|Pettus Smith, Pottery Maker|
|Pettus Smith, Pottery Maker|
Pottery is a Smith family tradition. It was 1918 when E. B. Smith began making pottery in his blacksmith shop in Perry County, and today, it is his grandson, Pettus "Smitty" Smith who is continuing the family tradition just outside of Clanton.
"There’s not a lot of money in it," Smith said, "but there’s a lot of satisfaction."
Unfortunately, Smith had to take about a year’s hiatus from pottery because of health reasons, but he’s now enjoying getting back into the business.
Smith’s wife since 1957, Clara, said people often ask her why she doesn’t do pottery, and she simply replies that the shop isn’t big enough for two.
It was only after retiring from Goodyear in 1988 that Smith built his shop. Originally, he processed his own clay just as his father and grandfather had, digging clay from the earth with an old-fashioned mudmill pulled by a tractor. Though he now purchases all of his clay from a distributor, there are still elements of the old tradition alive in Smith’s shop.
Along with several pieces of pottery crafted by his father, Smith also has his father’s old kick wheel, though he says he’s "not too hot on it." Smith uses an electric potter’s wheel and an electric kiln. He uses his father’s ball opener on the electric wheel to make the insides of the pots smooth and even.
After pottery is dried and glazed, it’s heated in the kiln to at least 2,200 degrees.
"But aren’t you glad you don’t have to punch a time clock?" his wife replied, laughing.
All of the pottery Smith makes can be used safely in cooking. The containers can be washed in a dishwasher and even used on a grill.
Some popular sellers have been dough bowls, pie plates, chicken bakers and cornbread makers, but what Smith is selling a lot of right now is old-fashioned butter keepers.
Smith said his favorite item to make is simply what’s selling at the moment. Since he’s just been able to get back into pottery making in the past few weeks, he’s got several butter keepers drying and awaiting glaze on his countertop.
Much of what Smith makes comes from needs Clara has in the house, but sometimes people request strange items to be made. Smith said he thinks the strangest thing he’s been requested to make is a manicure bowl for storing manicure tools and dipping fingers in liquid.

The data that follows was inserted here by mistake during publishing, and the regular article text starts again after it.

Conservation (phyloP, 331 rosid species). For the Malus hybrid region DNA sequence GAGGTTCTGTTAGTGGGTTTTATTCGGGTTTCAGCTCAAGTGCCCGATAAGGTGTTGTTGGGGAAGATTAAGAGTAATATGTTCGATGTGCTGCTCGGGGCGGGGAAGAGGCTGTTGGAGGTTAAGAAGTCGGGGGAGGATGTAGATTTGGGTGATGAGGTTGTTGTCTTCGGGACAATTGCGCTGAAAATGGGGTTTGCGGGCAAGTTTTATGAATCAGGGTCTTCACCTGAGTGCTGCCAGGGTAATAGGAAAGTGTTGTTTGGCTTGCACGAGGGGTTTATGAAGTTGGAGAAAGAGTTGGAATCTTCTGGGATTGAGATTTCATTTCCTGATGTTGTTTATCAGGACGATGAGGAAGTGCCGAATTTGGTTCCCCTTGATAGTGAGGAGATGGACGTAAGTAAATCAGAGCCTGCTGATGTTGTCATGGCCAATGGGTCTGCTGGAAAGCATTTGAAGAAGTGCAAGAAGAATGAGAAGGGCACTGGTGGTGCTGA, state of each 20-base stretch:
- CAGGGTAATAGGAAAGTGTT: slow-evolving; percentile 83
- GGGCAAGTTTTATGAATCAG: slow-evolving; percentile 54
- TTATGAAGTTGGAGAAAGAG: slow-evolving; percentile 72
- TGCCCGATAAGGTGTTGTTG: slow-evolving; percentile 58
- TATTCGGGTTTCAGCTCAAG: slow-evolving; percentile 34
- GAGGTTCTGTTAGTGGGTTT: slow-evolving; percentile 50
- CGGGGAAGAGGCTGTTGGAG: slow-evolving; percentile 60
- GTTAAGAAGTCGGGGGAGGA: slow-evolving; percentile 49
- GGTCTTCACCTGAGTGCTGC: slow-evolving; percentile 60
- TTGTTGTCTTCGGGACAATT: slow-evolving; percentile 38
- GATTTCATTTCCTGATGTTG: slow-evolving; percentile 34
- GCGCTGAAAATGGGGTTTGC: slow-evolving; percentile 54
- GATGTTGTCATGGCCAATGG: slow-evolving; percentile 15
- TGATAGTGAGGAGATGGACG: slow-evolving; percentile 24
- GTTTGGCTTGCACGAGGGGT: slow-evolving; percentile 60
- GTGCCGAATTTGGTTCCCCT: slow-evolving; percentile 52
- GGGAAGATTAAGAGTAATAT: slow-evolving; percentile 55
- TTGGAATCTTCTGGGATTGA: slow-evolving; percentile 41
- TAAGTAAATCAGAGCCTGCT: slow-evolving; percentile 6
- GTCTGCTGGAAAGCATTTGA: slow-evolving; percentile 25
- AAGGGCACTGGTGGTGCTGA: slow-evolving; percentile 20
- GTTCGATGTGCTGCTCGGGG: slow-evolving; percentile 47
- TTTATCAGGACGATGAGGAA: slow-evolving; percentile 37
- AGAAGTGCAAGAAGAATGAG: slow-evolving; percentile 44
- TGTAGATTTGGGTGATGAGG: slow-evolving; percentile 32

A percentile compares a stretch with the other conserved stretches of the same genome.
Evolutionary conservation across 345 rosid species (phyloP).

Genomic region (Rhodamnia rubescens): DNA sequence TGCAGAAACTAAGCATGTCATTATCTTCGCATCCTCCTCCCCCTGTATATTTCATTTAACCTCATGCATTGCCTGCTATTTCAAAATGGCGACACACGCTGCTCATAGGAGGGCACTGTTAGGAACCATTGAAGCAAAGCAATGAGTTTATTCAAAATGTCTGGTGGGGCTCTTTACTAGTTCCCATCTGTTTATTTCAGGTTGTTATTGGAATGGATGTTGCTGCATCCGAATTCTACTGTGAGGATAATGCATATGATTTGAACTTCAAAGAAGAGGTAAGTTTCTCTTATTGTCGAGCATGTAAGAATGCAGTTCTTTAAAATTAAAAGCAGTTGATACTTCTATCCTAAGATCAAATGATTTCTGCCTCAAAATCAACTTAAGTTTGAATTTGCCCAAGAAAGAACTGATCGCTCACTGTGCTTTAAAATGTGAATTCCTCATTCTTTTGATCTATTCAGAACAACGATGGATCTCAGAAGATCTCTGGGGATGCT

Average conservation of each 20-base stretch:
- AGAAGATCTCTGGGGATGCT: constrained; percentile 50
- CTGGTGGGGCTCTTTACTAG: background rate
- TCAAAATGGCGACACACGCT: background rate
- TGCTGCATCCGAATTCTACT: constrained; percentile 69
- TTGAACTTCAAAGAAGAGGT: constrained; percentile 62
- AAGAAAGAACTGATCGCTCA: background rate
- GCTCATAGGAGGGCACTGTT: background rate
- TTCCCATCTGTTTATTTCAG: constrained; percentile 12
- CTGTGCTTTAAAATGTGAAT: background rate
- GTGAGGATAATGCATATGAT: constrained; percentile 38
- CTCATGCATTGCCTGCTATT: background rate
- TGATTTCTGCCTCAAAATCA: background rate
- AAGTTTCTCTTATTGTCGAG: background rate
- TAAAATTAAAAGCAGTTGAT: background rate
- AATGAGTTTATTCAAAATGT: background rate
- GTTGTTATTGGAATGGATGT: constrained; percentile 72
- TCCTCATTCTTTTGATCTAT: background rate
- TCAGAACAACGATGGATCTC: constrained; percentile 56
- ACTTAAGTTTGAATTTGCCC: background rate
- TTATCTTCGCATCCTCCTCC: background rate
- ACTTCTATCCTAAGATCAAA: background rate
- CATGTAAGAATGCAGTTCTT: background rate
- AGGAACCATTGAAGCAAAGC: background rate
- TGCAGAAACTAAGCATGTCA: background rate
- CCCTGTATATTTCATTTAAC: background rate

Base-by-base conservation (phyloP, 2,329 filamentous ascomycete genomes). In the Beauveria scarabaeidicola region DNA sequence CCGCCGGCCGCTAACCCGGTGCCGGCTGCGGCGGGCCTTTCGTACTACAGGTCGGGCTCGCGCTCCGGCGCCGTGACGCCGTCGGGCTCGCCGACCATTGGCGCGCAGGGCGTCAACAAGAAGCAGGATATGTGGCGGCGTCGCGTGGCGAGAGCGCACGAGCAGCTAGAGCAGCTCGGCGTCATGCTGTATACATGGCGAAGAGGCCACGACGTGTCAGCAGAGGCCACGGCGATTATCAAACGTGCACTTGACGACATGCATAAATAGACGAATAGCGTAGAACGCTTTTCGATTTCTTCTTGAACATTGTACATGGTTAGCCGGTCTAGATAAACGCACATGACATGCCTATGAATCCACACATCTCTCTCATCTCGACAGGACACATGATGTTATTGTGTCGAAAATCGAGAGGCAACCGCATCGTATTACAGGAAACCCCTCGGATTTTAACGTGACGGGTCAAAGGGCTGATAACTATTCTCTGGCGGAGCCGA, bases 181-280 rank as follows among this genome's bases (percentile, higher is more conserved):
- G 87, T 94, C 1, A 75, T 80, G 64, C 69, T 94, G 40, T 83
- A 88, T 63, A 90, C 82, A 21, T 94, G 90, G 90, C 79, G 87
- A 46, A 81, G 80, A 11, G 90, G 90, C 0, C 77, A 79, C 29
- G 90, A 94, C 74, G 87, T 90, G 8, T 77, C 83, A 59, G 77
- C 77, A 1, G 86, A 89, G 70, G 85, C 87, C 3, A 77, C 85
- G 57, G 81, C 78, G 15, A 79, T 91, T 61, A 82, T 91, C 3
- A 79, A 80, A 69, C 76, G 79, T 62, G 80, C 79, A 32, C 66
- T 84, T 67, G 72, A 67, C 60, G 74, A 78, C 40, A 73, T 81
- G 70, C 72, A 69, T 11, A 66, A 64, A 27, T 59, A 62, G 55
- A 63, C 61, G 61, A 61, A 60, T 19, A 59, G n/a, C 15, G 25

In the peak years of Smith’s pottery making, since 1990, he and his wife often participated in about 12 arts and crafts shows every year. One of their favorites was Kentuck in Northport — the largest arts and crafts show in Alabama. It was there Smith’s picture was taken and published in Smithsonian magazine.
Smith has customers from as far as away as Oregon, Alaska and England.
"I’ve met some of the nicest people going to those shows," Smith said. "For me, that’s the best part."
Out in Smith’s pottery shop, just about everything seems to be covered in clay. To some it may seem dirty, but to Smith it’s all too familiar. And to the "wiggle tails" (mosquito larvae), bumble bees and dirt daubers, it’s the perfect place to call home.
The Smiths’ property was once home to Hereford cattle and horses, so the Smiths have been longtime customers of Mid-State Farmers Co-op in Clanton. They buy dog food for their two dogs, Lupus and Lady, plants, clothes, and other supplies.
"Everything that we can, we buy from there instead of at Wal-Mart," Clara said.
Their acreage was once used also to grow vegetables, corn and peanuts, so fertilizer was one product they needed often.
Smith said he just got to be friends with everyone at the Co-op, including manager Eddy Lockhart and assistant manager Mark Arledge. "They haven’t farmed a lot in a while," Lockhard said, "but they get a lot of things from us to help keep up their yard work."
Arledge said he’s know of Smith and his pottery reputation for about 25 years, but has known him personally for about six years. "(Smith) does things that folks just dream about anymore," Arledge said. "He’s made clay products for as long as he’s been able. He makes some really neat things, and some really unique things. I got one of the best chicken cookers in the world from him."
The Smiths love to welcome visitors and customers to their shop. In the past, the Smiths have welcomed all types of customers, even by the busload. Groups of senior citizens, church groups, Boy Scouts and homeschoolers have all visited Smith’s pottery shop.
Smith loves to be able to give visitors their first glimpse of pottery making. Usually, he said, only about one person in a large group has ever seen a pottery wheel in action.
One of his favorite things is when a church group comes to visit, and someone reads the passage in the Bible about the potter and the clay. When the reading gets to the part where the clay is torn up, Smith will let the piece he is making on the wheel fall apart.
None of what the Smiths sell is very expensive.
"He puts his prices down too low," Clara said. "Everybody tells him that."
The price of pottery has gone up over the years, of course, and Smith is quick to point out that his father once sold five-gallon jugs for just a dollar.
As the parents of two boys and two girls, the Smiths now have four grandchildren and hope that some of the younger generations of the family will continue the Smith family pottery tradition.
"I’ve worked in it all my life," Smith said. "If I quit I’d feel like I was missing something."
Anyone interested in visiting Smith’s pottery shop can do so by calling Clara and Pettus Smith at (205) 755-4442.